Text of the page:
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Guac book fun, if a bit over the top

Guac Off!
Guac Off!
By Nathan Myers; photographs by Jeremiah Webster

Chronicle Books: 2009

To learn more about this book, Turbula recommends viewing its Amazon.com entry.

One can't live in Southern California (where Turbula Nation is based) without a strong familiarity with the avocado. Other parts of the country may be ignorant of the pear-shaped fruit with the thick green skin (in parts of the South, they refer to it as an "alligator pear"), but the avocado is iconic in SoCal and northern Mexico.

A new book by a pair of former Fallbrook residents (the book is even dedicated "For Fallbrook") is pitched as a guacamole recipe book – but it's really more an homage to the fruit and the dip we make from it. And at times, the breathless tone of wonder and over-the-top hyperbole will induce some serious cringing.

But there's so much good info in here, Jeremiah Webster's photographs are so gorgeous and author Nathan Myers has collected such a strong set of guac recipes that any faults are minor when viewed against the whole.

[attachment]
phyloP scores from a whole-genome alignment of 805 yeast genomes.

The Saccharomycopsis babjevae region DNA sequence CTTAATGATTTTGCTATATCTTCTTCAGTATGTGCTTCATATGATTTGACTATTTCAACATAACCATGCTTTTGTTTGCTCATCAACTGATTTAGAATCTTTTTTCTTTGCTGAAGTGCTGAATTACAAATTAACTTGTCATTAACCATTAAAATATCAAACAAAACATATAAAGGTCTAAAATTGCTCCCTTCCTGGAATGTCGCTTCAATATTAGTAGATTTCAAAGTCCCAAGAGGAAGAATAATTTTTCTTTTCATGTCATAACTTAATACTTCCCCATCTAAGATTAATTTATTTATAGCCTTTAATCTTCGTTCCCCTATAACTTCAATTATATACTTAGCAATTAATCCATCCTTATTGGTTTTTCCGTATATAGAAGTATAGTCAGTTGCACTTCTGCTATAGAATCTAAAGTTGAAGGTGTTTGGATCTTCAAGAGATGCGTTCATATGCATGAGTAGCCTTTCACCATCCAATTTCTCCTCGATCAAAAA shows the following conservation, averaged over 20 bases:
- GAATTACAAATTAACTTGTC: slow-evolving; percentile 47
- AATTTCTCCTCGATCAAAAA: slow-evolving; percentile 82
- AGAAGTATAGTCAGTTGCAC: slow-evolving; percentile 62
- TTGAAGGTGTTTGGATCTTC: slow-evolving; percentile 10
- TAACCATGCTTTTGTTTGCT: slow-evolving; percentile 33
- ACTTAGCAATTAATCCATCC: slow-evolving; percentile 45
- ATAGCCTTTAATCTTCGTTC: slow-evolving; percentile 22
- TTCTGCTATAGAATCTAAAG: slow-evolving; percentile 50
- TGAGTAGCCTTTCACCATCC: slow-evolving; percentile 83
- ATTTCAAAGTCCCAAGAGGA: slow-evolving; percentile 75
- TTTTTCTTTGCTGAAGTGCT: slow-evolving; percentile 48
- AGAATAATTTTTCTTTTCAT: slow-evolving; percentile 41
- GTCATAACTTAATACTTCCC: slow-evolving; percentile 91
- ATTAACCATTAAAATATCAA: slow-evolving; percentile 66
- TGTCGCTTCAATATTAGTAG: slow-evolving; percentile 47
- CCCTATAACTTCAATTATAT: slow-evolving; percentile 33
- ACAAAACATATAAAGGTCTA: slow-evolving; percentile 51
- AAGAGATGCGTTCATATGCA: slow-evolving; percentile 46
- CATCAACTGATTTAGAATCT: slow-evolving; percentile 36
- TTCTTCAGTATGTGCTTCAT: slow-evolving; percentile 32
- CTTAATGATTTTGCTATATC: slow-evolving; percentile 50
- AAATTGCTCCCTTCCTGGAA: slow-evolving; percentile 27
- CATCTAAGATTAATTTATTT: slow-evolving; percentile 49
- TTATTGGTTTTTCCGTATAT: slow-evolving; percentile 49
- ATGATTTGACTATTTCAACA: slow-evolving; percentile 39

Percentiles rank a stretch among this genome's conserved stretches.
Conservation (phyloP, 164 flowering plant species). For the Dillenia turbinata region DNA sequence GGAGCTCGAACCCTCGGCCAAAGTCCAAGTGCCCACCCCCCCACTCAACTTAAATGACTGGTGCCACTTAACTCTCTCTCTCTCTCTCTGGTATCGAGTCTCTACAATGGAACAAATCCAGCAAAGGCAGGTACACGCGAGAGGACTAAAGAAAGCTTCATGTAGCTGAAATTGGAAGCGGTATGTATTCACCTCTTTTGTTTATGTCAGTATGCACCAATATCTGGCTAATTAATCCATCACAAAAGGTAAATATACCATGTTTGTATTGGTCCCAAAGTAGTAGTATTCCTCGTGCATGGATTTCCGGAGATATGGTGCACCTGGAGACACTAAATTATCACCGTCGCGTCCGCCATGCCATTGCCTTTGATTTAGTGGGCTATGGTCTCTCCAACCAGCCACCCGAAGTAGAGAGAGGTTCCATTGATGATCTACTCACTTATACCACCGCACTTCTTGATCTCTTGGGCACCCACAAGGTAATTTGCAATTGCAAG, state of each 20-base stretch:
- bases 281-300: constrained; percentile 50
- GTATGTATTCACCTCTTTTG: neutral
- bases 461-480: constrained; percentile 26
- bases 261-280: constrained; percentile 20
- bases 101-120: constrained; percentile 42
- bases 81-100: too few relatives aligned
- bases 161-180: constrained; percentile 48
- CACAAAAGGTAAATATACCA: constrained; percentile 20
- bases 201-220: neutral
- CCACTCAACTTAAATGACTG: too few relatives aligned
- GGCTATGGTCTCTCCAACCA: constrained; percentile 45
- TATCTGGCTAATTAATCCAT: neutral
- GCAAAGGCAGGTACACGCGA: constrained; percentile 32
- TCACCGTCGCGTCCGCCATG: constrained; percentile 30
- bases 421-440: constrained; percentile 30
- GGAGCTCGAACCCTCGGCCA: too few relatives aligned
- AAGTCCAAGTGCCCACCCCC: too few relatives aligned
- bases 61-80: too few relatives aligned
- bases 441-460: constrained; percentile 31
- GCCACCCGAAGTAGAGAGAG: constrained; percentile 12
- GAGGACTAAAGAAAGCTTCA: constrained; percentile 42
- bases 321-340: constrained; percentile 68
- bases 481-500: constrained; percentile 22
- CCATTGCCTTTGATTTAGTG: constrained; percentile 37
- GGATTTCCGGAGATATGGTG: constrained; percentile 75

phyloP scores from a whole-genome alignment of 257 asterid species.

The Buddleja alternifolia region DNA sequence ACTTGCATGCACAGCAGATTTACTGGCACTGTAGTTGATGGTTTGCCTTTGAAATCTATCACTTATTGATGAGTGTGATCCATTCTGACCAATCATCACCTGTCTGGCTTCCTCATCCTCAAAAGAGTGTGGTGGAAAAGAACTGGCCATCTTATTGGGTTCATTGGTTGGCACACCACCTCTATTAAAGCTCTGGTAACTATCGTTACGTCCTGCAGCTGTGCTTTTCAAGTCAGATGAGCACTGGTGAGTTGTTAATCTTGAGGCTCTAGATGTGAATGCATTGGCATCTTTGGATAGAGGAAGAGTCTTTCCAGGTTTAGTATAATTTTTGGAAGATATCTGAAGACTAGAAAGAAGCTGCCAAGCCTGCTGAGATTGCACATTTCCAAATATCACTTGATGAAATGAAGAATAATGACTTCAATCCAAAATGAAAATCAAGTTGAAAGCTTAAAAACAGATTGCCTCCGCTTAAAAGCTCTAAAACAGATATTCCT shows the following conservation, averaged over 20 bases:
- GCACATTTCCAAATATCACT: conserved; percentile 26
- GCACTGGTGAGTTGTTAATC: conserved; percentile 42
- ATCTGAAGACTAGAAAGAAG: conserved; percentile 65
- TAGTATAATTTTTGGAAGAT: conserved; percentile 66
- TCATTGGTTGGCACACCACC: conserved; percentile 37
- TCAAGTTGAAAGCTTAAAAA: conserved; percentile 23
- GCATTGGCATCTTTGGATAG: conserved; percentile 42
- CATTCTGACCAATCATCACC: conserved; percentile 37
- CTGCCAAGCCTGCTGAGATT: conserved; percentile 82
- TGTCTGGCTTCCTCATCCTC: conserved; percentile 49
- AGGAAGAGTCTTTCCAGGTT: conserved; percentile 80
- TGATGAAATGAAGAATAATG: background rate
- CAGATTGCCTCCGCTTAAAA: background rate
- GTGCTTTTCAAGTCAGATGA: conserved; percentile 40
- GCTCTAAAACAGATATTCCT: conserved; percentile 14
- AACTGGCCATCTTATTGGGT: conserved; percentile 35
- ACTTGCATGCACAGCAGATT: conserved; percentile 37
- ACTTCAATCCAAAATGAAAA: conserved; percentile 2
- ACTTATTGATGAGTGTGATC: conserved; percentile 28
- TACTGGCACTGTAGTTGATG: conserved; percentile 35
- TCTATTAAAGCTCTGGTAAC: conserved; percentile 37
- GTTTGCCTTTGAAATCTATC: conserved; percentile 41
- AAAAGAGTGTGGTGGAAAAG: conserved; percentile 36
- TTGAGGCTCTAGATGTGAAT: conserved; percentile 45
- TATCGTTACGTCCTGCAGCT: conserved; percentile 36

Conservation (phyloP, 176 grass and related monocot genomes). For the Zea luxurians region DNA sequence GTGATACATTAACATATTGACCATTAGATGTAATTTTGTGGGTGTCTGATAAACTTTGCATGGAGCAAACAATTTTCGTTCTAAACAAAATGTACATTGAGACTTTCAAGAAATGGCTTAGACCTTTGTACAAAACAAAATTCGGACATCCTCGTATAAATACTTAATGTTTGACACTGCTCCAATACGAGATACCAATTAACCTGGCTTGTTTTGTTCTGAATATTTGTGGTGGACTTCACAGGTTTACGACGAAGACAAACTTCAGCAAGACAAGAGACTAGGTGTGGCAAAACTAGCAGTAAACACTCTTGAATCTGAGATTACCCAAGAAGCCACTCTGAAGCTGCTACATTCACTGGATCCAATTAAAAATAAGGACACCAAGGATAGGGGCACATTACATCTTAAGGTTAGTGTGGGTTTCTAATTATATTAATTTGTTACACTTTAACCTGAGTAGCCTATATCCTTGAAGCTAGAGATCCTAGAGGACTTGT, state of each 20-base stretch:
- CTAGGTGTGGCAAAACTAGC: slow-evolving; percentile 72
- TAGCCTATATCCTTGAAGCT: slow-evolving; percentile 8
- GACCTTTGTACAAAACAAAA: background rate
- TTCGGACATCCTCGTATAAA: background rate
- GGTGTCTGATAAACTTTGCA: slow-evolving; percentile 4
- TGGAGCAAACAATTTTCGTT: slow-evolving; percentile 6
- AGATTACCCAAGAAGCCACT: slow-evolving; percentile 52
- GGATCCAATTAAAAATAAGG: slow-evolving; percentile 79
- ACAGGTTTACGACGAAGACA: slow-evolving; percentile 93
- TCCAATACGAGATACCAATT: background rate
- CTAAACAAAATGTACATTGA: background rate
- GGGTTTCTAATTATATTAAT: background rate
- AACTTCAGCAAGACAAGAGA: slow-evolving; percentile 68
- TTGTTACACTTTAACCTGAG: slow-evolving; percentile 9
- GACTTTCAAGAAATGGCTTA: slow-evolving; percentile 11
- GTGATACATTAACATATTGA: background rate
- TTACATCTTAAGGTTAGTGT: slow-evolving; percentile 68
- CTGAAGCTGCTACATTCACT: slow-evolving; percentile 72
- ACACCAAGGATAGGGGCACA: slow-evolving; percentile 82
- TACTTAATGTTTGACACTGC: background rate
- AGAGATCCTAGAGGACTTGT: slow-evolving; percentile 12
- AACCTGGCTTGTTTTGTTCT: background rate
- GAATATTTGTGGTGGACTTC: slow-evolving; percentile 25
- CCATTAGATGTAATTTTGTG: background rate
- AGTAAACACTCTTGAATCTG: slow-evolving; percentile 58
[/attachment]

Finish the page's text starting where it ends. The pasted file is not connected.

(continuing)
It's a small book – 7.25" x 5.25" – which is just the right size for displaying the mostly simple guacamole recipes one to a page, with a full-page color photo opposite. Ranging from your basic guacamole – avocado, lime juice, salt – to more exotic creations like "Feta and Shrimp Cocktail Guac" or artichoke guac, there are a couple dozen recipes in here, not a one of which doesn't sound perfect for dipping corn chips in. And yet none of them are particularly difficult – there's no simmering or reductions or anything remotely complicated.

What is a bit confusing is that several of the recipes are labeled "Winner: 2003" – but winner of what? The authors' informal "guac-offs"? The official Fallbrook Avocado Festival? It would be fun to know which contests these recipes won.

But that's not critical information. What's critical is how easy it is to make the poblano chile guacomole, and how utterly decadent it sounds for next Sunday's football watching party.

Review by Jim Trageser. Jim is a writer and editor living in Escondido, Calif., and was a contributor to the "Grove Press Guide to Blues on CD" (1993) and "The Routledge Encyclopedia of the Blues" (2005).

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